Progress for Oregon women

My mother is my ultimate role model.

I grew up in a small town in New Jersey. My parents divorced when I was five years old, and although my father has always been part of my life and supportive of my choices, living with my mother was a constant struggle. Financially, we were stretched to buy groceries and event spent a few years living on food stamps.

Though my mother struggled to give me the life she believed I deserved, I admire her strength and ability to always fight for her rights as a woman. Without a man around the house, my mother fixed appliances herself, mowed the lawn, handled finances and always expressed her love for my siblings and me. To me, she is a superhero.

While my mother is an incredible woman in every sense, I also know that she faced very real, systematic discrimination that made it harder for her to provide me with the life she wanted for me. My mother worked as a dental assistant, an occupation that is more than 98 percent female, according to the Bureau of Labor Statistics.

According to the Institute for Women’s Policy Research, the average weekly earnings for female-dominated occupations are just 80 percent of the wages earned in male-dominated occupations requiring the same level of education.

I believe that no human being should go to bed worrying about whether they can put food on the table for themselves or their children after working hours of difficult labor. I admire my mother and hope to embody her strength and intelligence, but I hope I do not struggle in the way she did.

I am involved in the campaign for Measure 89 because I believe every woman deserves equal opportunities.
After nearly a century of women possessing the right to vote, I would hope the rights I deserve would be guaranteed by the the state of Oregon. However, as an Oregonian woman, my rights still lie in the clouds. Currently, there is nothing in the Oregon constitution that prohibits sex discrimination.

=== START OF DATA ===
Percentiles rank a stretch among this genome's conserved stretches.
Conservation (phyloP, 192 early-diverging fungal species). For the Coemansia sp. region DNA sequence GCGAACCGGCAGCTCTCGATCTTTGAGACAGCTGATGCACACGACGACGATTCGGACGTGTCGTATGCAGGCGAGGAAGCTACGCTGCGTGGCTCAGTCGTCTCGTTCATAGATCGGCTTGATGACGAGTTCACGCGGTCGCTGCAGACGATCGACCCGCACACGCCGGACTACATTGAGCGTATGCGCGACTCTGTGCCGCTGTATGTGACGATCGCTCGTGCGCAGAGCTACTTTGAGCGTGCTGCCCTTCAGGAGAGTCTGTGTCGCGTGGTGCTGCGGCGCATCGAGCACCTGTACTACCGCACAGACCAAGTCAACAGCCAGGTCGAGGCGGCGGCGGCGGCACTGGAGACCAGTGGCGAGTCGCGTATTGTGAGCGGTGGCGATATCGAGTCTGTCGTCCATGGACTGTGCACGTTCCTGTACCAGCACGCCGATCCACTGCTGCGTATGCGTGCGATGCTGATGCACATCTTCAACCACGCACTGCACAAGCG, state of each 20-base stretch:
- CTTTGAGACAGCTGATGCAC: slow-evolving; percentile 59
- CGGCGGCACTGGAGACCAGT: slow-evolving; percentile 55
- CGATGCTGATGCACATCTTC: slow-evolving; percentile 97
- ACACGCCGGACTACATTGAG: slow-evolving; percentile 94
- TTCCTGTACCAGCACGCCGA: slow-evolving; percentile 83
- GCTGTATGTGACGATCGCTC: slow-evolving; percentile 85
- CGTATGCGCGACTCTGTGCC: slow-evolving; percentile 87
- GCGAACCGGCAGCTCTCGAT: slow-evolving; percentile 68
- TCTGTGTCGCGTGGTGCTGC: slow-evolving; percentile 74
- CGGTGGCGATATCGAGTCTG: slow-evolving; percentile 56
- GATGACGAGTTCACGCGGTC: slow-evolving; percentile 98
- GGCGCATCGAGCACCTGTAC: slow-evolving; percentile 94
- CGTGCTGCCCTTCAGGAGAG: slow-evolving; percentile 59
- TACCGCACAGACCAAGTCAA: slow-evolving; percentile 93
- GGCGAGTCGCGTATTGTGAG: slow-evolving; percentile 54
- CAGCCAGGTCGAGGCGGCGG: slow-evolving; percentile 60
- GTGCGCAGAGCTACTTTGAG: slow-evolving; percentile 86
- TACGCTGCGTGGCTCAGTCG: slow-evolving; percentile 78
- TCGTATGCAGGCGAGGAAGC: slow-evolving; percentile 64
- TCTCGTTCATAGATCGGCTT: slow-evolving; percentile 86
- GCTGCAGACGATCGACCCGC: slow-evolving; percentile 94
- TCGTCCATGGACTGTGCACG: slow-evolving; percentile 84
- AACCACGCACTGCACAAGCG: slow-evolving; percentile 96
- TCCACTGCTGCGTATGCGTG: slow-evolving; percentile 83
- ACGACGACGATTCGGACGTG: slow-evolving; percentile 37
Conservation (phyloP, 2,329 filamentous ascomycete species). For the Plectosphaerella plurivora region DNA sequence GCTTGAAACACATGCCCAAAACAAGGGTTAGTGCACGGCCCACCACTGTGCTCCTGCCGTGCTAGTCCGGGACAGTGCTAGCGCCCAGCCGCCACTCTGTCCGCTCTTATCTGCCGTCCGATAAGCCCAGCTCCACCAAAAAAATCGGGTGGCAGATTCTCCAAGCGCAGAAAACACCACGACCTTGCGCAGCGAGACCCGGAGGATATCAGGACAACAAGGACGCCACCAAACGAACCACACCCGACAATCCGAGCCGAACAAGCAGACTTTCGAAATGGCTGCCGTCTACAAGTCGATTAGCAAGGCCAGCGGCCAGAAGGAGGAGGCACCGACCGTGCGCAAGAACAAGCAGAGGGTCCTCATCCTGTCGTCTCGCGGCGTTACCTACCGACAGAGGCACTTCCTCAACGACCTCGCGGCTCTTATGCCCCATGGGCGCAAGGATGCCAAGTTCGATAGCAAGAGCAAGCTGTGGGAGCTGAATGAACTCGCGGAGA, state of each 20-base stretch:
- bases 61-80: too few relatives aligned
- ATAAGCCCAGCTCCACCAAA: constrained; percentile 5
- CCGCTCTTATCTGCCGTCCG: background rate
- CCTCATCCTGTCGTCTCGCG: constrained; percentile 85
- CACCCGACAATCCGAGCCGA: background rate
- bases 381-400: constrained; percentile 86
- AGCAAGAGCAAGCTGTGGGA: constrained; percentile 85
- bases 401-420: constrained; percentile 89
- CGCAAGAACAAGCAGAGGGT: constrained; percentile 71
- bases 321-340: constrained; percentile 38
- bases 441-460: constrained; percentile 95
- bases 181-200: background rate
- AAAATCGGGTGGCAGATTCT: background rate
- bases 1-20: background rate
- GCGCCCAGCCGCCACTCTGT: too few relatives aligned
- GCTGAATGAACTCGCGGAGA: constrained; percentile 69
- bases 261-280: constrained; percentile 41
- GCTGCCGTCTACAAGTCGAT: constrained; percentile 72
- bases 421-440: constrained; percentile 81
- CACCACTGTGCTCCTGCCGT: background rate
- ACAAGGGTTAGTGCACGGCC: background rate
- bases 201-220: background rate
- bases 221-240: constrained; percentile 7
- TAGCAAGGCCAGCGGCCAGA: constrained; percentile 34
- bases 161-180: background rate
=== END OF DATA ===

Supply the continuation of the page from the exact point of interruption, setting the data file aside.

Voters have the opportunity in this election to guarantee that our rights as women are not ambiguous. Ballot Measure 89 “Amends the Constitution: State/political subdivision shall not deny or abridge equality of rights on account of sex.” It would explicitly ensure equal rights for women in the Oregon constitution.

It is profoundly sad that women must face a roadblock on the path to pursue their dreams. Women fighting employment and wage discrimination will now have the constitution behind them.

Currently, there is nothing in the Oregon constitution protecting women at all. The protection we have as women is the result of specific laws as well as court decisions, which can be changed and overturned. With the passage of measure 89, Oregon courts and legislature will understand that sex discrimination is prohibited.

The campaign literature from states that Measure 89, “Will establish as state policy that the Oregon government enforce the laws in a way that ensures equal treatment. Will expressly provide for equality in the Constitution where only case law now exists. Will eliminate the loophole for biological differences justifying differential treatment. Will prevent women’s rights from ever rolling back if the temperament on the court ever changes.”

I encourage every person to consider these factors and the full weight of Measure 89. This is a bipartisan issue. Democrats and Republicans alike support this measure. Please support Oregonian women. Equality should not be subject to political trends. Are we truly the land of the free with half our citizens lacking constitutional rights?

I cannot fathom a counterargument. Please vote YES on Measure 89 on Nov. 4 and support women.